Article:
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Trees and Decisions

Author

Listed:
  • Alós-Ferrer, Carlos

    (Facultad de Economia y Empresa, Campus Miguel de Unamuno, Universidad de Salamance)

  • Ritzberger, Klaus

    (Department of Economics and Finance, Institute for Advanced Studies, Vienna)

Abstract

The traditional model of sequential decision making, for instance, in extensive form games, is a tree. Most texts de?ne a tree as a connected directed graph without loops and a distinguished node, called the root. But an abstract graph is not a domain for decision theory. Decision theory perceives of acts as functions from states to consequences. Sequential decisions, accordingly, get conceptualized by mappings from sets of states to sets of consequences. Thus, the question arises whether a natural de?nition of a tree can be given, where nodes are sets of states. We show that, indeed, trees can be de?ned as speci?c collections of sets. Without loss of generality the elements of these sets can be interpreted as representing plays. Therefore, the elements can serve as states and consequences at the same time.

Suggested Citation

  • Alós-Ferrer, Carlos & Ritzberger, Klaus, 2003. "Trees and Decisions," Economics Series 129, Institute for Advanced Studies.
  • Handle: RePEc:ihs:ihsesp:129
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    File URL: http://www.ihs.ac.at/publications/eco/es-129.pdf
    File Function: First version, 2003
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    Other versions of this item:

    • Carlos Alós-Ferrer & Klaus Ritzberger, 2005. "Trees and decisions," Economic Theory, Springer;Society for the Advancement of Economic Theory (SAET), vol. 25(4), pages 763-798, June.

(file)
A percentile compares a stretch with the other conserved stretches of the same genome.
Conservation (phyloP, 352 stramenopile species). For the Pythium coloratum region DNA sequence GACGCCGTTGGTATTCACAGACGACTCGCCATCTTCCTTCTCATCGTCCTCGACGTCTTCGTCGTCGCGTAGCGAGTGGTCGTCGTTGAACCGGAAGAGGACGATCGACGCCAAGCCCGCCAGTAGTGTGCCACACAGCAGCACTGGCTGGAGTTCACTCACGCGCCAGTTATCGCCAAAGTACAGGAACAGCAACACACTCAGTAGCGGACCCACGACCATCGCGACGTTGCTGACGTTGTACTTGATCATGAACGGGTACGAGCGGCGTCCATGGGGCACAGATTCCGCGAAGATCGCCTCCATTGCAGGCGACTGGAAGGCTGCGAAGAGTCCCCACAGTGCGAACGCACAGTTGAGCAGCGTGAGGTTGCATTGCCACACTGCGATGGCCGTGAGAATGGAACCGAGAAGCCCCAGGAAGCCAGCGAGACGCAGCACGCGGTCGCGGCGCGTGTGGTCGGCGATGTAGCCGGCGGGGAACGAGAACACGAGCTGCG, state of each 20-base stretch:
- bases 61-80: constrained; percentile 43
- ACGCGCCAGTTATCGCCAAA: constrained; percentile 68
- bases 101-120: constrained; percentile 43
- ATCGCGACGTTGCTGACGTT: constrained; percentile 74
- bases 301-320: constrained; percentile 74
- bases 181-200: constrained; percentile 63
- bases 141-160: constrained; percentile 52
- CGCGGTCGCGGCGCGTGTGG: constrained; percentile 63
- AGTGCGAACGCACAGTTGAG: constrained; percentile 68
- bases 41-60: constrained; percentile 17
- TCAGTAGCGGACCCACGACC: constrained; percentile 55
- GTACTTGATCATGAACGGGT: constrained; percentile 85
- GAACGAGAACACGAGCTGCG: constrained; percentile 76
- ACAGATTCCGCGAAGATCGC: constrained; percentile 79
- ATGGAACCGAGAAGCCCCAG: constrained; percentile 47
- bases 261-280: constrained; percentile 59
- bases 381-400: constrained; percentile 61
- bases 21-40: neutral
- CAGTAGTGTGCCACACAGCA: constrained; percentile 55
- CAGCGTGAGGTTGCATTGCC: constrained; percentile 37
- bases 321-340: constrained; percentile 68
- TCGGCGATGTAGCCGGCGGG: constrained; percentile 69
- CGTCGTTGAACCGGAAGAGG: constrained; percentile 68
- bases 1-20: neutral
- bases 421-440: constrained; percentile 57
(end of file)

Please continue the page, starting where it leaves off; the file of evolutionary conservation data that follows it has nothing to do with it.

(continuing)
Citations

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    Cited by:

    1. repec:eee:gamebe:v:103:y:2017:i:c:p:19-29 is not listed on IDEAS
    2. Carlos Alós-Ferrer & Klaus Ritzberger, 2017. "Characterizing existence of equilibrium for large extensive form games: a necessity result," Economic Theory, Springer;Society for the Advancement of Economic Theory (SAET), vol. 63(2), pages 407-430, February.
    3. J. Jude Kline & Shravan Luckraz, 2016. "Equivalence between graph-based and sequence-based extensive form games," Economic Theory Bulletin, Springer;Society for the Advancement of Economic Theory (SAET), vol. 4(1), pages 85-94, April.
    4. Joseph Greenberg & Sudheer Gupta & Xiao Luo, 2009. "Mutually acceptable courses of action," Economic Theory, Springer;Society for the Advancement of Economic Theory (SAET), vol. 40(1), pages 91-112, July.
    5. repec:spr:jogath:v:46:y:2017:i:2:d:10.1007_s00182-016-0534-x is not listed on IDEAS
    6. Alós-Ferrer, Carlos & Kern, Johannes, 2015. "Repeated games in continuous time as extensive form games," Journal of Mathematical Economics, Elsevier, vol. 61(C), pages 34-57.
    7. Alós-Ferrer, Carlos & Ritzberger, Klaus, 2008. "Trees and extensive forms," Journal of Economic Theory, Elsevier, vol. 143(1), pages 216-250, November.
    8. Peter A. Streufert, 2015. "Concisely Specifying Choices in an Outcome-Set Form," UWO Department of Economics Working Papers 20152, University of Western Ontario, Department of Economics.
    9. Alós-Ferrer, Carlos & Ritzberger, Klaus, 2016. "Equilibrium existence for large perfect information games," Journal of Mathematical Economics, Elsevier, vol. 62(C), pages 5-18.

    More about this item

    Keywords

    Decision under uncertainty; Extensive form games; Trees;

    JEL classification:

    • C72 - Mathematical and Quantitative Methods - - Game Theory and Bargaining Theory - - - Noncooperative Games
    • D70 - Microeconomics - - Analysis of Collective Decision-Making - - - General

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